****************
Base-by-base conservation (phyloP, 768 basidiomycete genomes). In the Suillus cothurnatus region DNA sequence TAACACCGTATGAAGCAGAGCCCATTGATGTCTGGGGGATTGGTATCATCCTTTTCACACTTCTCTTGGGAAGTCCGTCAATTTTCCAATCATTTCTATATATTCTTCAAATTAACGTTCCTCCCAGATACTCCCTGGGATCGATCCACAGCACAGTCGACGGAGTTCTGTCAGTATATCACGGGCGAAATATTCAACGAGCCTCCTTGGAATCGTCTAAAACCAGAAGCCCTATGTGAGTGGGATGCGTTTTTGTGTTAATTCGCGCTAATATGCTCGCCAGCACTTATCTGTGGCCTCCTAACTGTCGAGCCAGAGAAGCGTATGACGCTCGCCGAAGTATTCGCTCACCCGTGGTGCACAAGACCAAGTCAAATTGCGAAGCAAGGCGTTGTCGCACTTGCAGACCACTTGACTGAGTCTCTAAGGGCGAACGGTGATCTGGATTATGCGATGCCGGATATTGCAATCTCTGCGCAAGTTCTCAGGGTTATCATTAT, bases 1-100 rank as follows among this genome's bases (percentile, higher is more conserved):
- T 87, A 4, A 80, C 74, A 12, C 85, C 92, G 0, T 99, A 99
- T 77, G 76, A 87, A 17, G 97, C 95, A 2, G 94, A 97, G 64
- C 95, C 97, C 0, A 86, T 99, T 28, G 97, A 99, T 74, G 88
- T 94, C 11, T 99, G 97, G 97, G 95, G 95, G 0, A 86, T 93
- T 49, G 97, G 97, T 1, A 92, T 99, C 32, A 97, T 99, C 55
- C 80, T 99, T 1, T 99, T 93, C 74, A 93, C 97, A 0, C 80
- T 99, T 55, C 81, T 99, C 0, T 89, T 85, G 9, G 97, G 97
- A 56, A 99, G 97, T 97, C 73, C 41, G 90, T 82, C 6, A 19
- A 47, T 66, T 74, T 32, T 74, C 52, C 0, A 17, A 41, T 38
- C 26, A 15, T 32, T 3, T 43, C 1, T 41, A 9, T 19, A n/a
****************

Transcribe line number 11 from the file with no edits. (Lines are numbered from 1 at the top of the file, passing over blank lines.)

- C 26, A 15, T 32, T 3, T 43, C 1, T 41, A 9, T 19, A n/a